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FTC (Federal Trade Commission) Issues First Comments on Pinterest Promotion Disclosures

Social media continues to attract millions of users—and with them, companies have quickly followed. Brands try to leverage social networks like Facebook, Twitter, Vine, Instagram and Pinterest to promote their brands through promotions like sweepstakes and contests. The regulatory and legislative guidance governing these promotions has been hazy at best.

Recently, however, the Federal Trade Commission (FTC) shed a little light on the context of a sweepstakes run on Pinterest. Like most social media services, Pinterest has “brand guidelines” that govern commercial use of its platform, but they are more focused on avoiding an over-commercialized or “spammy” use of the Pinterest platform. Until this month there has been no guidance directly from the FTC regarding how its “.com disclosures” guidelines apply to sweepstakes promotions.

Now the FTC has issued an official position on a Pinterest promotion. The FTC was concerned that a Cole Haan contest in which users were asked to pin images of Cole Haan products with a hashtag, #WanderingSole, in exchange for a chance to win a $1,000 shopping spree may have violated Section 5 of the Federal Trade Commission Act, which prohibits “unfair or deceptive acts or practices.” Section 5 requires disclosure of any material connection between an endorser and the advertised product where consumers might reasonably not expect that connection. For example, in a 30-second television advertisement, consumers reasonably expect that the celebrity featured is probably being paid by the brand, but if a blogger recommends a product, consumers might not know whether that blogger had been paid or otherwise incentivized to endorse it, and it therefore must be disclosed.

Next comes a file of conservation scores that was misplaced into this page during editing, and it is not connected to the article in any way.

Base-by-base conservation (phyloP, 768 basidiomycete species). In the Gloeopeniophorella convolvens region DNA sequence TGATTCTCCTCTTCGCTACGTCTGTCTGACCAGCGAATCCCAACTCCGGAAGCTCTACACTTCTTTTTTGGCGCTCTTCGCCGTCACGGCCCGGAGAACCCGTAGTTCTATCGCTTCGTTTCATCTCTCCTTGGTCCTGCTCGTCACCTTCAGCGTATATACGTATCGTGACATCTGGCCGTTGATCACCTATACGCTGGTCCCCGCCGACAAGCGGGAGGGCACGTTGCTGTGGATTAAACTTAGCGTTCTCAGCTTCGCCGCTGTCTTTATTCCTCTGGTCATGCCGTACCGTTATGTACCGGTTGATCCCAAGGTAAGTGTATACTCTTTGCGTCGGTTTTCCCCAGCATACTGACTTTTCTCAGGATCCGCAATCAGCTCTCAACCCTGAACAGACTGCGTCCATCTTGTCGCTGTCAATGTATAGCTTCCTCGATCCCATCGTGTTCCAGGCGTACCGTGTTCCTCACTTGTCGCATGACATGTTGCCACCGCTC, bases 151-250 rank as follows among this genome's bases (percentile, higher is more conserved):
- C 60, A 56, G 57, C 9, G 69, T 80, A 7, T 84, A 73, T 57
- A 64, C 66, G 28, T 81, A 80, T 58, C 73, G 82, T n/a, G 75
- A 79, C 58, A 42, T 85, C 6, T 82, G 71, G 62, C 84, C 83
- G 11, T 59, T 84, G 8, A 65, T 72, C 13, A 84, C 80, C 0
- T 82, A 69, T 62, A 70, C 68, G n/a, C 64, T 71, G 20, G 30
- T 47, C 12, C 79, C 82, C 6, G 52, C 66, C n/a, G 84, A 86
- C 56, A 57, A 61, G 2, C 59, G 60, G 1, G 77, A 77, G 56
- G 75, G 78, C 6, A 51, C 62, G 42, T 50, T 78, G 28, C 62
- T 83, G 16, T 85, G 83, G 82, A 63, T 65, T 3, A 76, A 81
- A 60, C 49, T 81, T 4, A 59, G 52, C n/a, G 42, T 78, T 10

The FTC held that the Cole Haan contest pins were endorsements of the products, and that the #WanderingSole hashtag failed to adequately communicate the fact that the contest entrants were incentivized to endorse them by the shopping spree sweepstakes. The FTC decided not to pursue enforcement action because it had never before addressed the question of whether entry into a contest is a material connection between the advertiser and endorser that triggers a disclosure obligation, nor had it addressed whether a pin on Pinterest constitutes an endorsement.

Now that both of these open questions have been addressed, companies will need to be cautious in structuring their promotions on Pinterest and other social media sites. Specifically, any pins, tweets, or other social media posts that are required as a condition of entry in a sweepstakes should, under the official rules, be required to be clearly designated as contest entries. Advertisers should also be particularly cautious about properly disclosing endorsements on Pinterest, as it is clearly an area of interest for the FTC.

© 2022 Neal, Gerber & Eisenberg LLP.National Law Review, Volume IV, Number 97

About this Author

Michael G. Kelber, Intellectual Property & Technology Transactions attorney, Neal Gerber law firm

Michael G. Kelber represents and counsels individuals and corporations in all aspects of intellectual property law and related transactions and litigation. He has represented clients in copyright, trademark and patent litigation, including seeking and defending temporary restraining orders, preliminary injunctions and summary judgment motions. He has prepared and prosecuted thousands of U.S. and foreign patent and trademark applications. Michael has also drafted and negotiated patent, trademark and software development licenses, and information technology outsourcing and development...

Katherine Dennis Nye, Intellectual Property & Technology Transactions attorney, Neal Gerber law firm

Kate Dennis Nye focuses her practice on assisting clients with their branding and marketing needs. Kate counsels clients on trademark clearance, and assists them with filing new trademark applications and maintaining their trademark portfolios worldwide. She also manages intellectual property policing and enforcement matters for numerous clients at all stages of such disputes, and her litigation experience includes both federal court and Trademark Trial and Appeal Board proceedings.

Additionally, Kate regularly works with clients to review and vet marketing and promotional material...